A CNN/ComRes poll released in November found that “anti-Semitic stereotypes are alive and well in Europe, while the memory of the Holocaust is starting to fade.” More than a quarter of the 7,000 Europeans polled — representing more than 1,000 respondents each in Austria, France, Germany, Great Britain, Hungary, Poland and Sweden — said Jews have too much influence in business and finance, almost a quarter said Jews have too much influence in conflict and wars around the world, and 20 percent said Jews have too much influence in the media and politics. One-third of those polled said they knew little or nothing about the Holocaust.
Referencing this poll, Danon said that in his Jan. 28 speech, he will urge the world body that “it’s not enough to say we condemn anti-Semitism; you have to take sincere action in terms of education,” because “ignorance … leads to hate.”
Shortly after the Holocaust Remembrance events, Danon will fly to Israel with several other U.N. ambassadors, where he will conduct a tour of the Syrian and Lebanese borders, so that the representatives of these countries will better understand the security threats that Israel faces.
Prime Minister Binyamin Netanyahu recently acknowledged that Israel has been attacking Iranian targets in Syria.
“Our policy is very clear,” said Danon. “We will not allow the Iranians to build themselves bases, we will not allow them to upgrade the missiles of Hezbollah in Lebanon.”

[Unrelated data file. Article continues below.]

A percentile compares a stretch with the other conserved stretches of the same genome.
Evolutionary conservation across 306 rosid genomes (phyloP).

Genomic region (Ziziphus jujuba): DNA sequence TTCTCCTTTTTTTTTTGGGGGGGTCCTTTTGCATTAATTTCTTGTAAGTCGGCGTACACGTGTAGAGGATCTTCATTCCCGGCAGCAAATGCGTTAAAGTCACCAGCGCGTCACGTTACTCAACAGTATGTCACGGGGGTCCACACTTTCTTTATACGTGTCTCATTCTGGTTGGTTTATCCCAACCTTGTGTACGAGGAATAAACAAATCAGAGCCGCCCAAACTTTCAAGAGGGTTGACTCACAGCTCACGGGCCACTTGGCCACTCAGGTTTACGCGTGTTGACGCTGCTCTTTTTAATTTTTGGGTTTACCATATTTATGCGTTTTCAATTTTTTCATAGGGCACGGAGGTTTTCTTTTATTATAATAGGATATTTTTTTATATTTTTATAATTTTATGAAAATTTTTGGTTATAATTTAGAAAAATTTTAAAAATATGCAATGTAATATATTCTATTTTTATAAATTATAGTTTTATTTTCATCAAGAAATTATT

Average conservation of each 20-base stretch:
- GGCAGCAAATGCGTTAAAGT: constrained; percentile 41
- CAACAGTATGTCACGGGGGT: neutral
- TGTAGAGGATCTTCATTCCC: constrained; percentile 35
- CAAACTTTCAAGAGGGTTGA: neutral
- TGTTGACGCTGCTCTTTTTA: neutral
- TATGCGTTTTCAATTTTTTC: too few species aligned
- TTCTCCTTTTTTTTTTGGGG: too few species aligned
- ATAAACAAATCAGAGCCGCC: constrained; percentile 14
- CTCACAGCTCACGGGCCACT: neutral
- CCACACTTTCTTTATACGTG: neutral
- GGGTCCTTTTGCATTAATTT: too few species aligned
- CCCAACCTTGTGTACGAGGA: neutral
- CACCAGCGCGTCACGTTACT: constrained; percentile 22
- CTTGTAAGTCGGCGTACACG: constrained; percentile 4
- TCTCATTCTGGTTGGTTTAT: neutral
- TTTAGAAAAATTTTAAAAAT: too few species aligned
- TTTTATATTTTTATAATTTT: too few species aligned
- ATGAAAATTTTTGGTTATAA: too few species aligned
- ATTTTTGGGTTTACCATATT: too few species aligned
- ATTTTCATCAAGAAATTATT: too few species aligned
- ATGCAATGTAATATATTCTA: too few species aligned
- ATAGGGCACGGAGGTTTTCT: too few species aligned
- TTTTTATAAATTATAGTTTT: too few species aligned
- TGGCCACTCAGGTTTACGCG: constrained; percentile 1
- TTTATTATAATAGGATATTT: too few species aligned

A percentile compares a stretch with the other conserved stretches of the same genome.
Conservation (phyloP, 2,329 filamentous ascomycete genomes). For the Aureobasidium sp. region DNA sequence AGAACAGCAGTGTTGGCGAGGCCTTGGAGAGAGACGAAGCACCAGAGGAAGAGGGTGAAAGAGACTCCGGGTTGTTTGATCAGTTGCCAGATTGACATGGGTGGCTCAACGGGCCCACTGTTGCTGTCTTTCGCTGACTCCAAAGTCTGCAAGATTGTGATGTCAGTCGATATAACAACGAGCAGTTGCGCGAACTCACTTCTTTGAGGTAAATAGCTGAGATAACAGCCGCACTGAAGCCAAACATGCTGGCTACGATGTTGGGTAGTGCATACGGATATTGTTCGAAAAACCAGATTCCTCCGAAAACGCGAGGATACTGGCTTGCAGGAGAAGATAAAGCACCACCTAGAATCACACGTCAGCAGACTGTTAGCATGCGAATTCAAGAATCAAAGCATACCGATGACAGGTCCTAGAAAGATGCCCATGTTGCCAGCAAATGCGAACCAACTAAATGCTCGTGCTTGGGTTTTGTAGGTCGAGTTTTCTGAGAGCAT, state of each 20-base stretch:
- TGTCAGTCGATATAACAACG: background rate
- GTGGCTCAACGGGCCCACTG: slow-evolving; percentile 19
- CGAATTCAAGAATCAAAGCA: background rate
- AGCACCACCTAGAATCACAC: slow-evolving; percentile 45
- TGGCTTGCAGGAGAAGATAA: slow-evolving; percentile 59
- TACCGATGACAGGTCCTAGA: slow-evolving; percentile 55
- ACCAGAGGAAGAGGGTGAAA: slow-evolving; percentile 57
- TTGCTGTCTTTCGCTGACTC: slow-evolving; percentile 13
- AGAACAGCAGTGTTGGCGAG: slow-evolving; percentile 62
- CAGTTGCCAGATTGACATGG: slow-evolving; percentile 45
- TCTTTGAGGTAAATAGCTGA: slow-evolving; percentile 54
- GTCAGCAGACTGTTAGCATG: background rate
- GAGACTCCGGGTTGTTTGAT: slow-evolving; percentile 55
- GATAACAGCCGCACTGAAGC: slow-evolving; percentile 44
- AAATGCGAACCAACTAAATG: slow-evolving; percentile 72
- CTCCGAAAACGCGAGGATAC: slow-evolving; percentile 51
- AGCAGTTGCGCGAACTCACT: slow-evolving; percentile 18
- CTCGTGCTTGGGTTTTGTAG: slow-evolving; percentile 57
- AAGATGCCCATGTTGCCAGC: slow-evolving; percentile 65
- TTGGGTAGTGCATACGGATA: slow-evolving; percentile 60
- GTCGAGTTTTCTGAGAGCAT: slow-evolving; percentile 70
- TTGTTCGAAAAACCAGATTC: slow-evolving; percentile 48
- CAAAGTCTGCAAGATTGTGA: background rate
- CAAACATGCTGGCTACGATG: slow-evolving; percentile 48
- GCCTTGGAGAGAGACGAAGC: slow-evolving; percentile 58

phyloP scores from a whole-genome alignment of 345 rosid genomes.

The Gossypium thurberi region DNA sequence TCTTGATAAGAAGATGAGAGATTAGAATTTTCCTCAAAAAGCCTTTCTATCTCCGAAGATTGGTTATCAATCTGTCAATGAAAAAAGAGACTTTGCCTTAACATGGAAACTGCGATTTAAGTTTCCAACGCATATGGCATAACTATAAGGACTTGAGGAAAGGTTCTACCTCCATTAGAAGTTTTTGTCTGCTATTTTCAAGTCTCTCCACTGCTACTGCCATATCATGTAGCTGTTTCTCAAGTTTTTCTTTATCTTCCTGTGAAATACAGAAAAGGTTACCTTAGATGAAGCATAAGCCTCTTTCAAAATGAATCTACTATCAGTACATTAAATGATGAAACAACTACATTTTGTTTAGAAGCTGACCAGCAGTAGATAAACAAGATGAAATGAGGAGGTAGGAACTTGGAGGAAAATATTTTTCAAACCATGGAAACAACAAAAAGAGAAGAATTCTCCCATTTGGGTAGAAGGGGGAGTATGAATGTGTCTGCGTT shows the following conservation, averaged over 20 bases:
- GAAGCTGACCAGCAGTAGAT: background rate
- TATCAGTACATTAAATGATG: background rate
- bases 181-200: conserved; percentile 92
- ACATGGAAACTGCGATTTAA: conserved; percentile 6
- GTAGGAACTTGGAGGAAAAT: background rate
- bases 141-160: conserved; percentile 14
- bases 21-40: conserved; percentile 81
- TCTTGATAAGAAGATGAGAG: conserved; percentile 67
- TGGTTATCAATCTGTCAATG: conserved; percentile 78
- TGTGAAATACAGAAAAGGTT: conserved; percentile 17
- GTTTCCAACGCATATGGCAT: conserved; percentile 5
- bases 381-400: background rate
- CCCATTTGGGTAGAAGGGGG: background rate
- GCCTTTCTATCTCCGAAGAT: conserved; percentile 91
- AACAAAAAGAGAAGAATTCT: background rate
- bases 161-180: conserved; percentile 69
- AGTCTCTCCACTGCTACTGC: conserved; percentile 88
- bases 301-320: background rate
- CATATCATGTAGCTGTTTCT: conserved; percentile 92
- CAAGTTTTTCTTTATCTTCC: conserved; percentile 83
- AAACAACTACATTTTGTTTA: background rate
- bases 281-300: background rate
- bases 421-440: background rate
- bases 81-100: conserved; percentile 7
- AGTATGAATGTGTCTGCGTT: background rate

Danon said he isn’t overly concerned about President Donald Trump’s decision to withdraw American troops from Syria, as those troops were “not defending Israel,” but protecting other American interests in the region.
“We have never asked … the U.S. to send troops to protect Israel,” said the ambassador. “We are capable of defending ourselves,” and “will continue to take actions that will protect our interests, with or without the presence of the U.S.”
Nikki Haley, who recently stepped down as U.S. ambassador to the U.N., was seen as a great friend of Israel, and Danon said he is confident that President Trump’s new appointee for the position, State Department spokeswoman Heather Nauert, will also be a close ally of the Jewish state.
To those pointing to Nauert’s lack of experience as a diplomat, Danon noted that neither he, a former MK, nor Haley, a former governor of South Carolina, had such experience either, prior to their ambassadorships.
“Heather Nauert served now for two years in the State Department; she was involved in the issues; she visited Israel,” said Danon. “And speaking with my colleagues who hosted her in her trip to Israel, I believe she will be committed to the values of the U.S. and to supporting Israel.”
Danon recently decided to remain in his position rather than return to the Knesset in the April elections. But he made no secret Wednesday of his plans to eventually return to Israeli politics.
“We will have another election in Israel,” said the ambassador, “and I intend to be involved in the public life.”
Asked if he would seek to become prime minister, Danon said, “I plan to be involved. You can write whatever you want, but for me being involved is being active.”
If “you will look at the list of ambassadors who served in this room,” said the ambassador, “one of them became a president [Chaim Herzog], one of them became a minister of foreign affairs [Abba Eban], one became prime minister [Netanyahu]. So, many people in my position, when they go to public life, yes, they seek higher positions in life.”